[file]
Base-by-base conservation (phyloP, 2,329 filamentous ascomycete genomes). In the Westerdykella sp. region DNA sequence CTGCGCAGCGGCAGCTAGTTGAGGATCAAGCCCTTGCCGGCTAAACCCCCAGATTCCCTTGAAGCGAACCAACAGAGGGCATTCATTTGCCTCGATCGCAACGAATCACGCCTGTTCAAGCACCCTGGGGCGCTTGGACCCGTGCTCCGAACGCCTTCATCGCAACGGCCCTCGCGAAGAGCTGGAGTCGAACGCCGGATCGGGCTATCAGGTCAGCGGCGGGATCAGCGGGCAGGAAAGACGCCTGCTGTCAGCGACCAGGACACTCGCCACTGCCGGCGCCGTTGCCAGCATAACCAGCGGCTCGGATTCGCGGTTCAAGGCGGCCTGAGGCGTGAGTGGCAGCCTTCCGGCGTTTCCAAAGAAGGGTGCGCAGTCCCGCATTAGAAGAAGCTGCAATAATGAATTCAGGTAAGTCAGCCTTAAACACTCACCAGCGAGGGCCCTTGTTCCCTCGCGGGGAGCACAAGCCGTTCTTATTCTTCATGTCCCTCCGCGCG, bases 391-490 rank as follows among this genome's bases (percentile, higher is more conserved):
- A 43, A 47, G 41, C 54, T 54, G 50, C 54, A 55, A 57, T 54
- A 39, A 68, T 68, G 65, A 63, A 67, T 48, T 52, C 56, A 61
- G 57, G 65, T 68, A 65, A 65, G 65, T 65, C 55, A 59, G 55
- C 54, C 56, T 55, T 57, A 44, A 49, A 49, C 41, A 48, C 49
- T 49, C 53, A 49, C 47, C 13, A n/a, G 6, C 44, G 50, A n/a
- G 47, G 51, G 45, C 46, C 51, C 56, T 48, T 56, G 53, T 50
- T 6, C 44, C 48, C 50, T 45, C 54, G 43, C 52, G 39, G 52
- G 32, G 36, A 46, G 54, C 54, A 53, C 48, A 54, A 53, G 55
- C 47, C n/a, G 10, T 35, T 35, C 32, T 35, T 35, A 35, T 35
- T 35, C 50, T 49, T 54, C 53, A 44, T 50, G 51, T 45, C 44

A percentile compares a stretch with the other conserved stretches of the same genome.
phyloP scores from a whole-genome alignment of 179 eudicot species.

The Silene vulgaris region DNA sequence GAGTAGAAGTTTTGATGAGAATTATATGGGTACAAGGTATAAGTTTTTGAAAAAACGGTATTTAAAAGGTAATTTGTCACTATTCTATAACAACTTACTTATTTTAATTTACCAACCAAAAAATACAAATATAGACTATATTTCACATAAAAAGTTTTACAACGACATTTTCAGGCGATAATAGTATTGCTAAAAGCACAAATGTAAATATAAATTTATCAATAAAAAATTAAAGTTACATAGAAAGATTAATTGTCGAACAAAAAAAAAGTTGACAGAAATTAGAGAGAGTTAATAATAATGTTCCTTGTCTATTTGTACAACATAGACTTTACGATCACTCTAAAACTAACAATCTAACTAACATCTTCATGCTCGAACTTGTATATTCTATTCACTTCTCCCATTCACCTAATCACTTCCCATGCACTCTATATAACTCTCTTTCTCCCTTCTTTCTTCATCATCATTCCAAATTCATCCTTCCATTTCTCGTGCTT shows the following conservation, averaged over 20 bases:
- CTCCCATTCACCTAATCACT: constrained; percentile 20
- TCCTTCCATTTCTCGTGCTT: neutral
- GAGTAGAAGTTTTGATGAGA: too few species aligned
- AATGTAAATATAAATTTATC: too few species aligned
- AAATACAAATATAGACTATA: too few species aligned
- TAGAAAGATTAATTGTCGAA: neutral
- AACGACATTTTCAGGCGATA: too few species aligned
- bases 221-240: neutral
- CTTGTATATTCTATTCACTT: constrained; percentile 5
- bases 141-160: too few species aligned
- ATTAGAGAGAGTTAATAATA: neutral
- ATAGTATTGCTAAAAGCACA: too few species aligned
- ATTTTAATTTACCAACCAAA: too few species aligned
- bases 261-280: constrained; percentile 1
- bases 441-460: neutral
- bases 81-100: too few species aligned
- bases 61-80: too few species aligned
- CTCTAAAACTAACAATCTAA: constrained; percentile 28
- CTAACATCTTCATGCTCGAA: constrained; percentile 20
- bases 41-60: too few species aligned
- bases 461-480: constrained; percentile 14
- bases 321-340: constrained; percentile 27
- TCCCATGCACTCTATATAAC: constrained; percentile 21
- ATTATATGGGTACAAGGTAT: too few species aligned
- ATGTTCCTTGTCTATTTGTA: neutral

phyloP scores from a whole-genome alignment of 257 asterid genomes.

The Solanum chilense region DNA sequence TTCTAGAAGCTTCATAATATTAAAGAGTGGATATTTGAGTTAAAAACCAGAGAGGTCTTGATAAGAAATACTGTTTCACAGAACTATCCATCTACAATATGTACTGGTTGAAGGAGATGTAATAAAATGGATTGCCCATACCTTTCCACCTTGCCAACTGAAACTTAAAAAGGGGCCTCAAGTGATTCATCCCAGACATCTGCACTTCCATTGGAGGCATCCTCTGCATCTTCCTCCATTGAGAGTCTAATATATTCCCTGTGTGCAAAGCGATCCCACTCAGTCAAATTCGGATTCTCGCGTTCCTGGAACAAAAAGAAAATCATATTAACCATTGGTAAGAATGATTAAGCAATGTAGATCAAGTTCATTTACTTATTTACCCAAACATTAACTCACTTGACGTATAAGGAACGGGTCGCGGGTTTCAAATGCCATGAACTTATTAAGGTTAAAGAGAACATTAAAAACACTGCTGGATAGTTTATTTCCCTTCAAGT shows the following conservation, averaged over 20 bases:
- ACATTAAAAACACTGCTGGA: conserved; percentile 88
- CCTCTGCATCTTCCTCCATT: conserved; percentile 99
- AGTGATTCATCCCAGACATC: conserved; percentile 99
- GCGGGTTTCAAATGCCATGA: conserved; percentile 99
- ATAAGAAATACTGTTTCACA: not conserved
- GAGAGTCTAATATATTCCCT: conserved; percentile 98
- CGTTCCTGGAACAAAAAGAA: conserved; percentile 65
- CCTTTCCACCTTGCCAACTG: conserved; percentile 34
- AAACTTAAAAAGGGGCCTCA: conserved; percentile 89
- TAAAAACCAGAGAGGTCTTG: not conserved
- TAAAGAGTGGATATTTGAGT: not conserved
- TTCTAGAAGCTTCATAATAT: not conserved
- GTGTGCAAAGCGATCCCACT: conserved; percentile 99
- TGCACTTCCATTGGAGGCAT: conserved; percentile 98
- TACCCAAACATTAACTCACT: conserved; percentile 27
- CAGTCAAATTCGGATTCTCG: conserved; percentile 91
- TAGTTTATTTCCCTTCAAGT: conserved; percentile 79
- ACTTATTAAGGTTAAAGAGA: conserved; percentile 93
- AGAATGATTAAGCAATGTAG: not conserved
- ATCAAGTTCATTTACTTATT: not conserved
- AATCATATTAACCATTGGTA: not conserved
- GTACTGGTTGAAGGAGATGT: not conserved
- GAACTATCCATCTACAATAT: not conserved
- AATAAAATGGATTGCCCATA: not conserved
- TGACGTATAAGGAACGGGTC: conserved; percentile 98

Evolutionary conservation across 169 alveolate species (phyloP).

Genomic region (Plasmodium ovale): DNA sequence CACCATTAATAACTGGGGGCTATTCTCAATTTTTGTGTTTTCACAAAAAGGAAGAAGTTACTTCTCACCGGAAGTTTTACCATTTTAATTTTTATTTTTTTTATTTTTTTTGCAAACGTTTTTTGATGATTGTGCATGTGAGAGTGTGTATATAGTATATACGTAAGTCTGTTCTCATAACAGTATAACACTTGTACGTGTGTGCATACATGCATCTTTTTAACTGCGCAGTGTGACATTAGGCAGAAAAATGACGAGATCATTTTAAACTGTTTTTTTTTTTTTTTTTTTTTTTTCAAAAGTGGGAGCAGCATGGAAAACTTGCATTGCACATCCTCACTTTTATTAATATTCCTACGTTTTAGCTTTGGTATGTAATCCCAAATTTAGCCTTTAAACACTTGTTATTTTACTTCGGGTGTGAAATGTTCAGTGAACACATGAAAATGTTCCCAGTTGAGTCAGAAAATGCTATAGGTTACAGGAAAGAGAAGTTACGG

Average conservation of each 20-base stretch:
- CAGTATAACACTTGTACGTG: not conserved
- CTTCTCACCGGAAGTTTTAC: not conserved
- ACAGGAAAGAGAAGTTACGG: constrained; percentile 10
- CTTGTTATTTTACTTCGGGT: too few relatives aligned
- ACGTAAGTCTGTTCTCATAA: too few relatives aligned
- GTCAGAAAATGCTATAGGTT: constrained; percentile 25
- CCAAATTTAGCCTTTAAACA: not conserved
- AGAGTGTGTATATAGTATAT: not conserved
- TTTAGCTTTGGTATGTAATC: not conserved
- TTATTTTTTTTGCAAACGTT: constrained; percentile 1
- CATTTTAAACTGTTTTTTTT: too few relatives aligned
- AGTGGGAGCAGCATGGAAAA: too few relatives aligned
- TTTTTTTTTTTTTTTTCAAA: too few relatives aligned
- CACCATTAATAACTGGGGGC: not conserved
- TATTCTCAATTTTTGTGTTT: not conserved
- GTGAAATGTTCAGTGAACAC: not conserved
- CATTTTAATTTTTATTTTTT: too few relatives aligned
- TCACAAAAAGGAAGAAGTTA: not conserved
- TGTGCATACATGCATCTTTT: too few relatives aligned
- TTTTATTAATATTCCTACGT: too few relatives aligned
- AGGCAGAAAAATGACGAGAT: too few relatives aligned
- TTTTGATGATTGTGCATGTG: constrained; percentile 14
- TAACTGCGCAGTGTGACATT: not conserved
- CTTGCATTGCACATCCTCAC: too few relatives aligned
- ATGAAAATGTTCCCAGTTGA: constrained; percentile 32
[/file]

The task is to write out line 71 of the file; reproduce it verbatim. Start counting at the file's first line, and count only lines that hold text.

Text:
- CTTCTCACCGGAAGTTTTAC: not conserved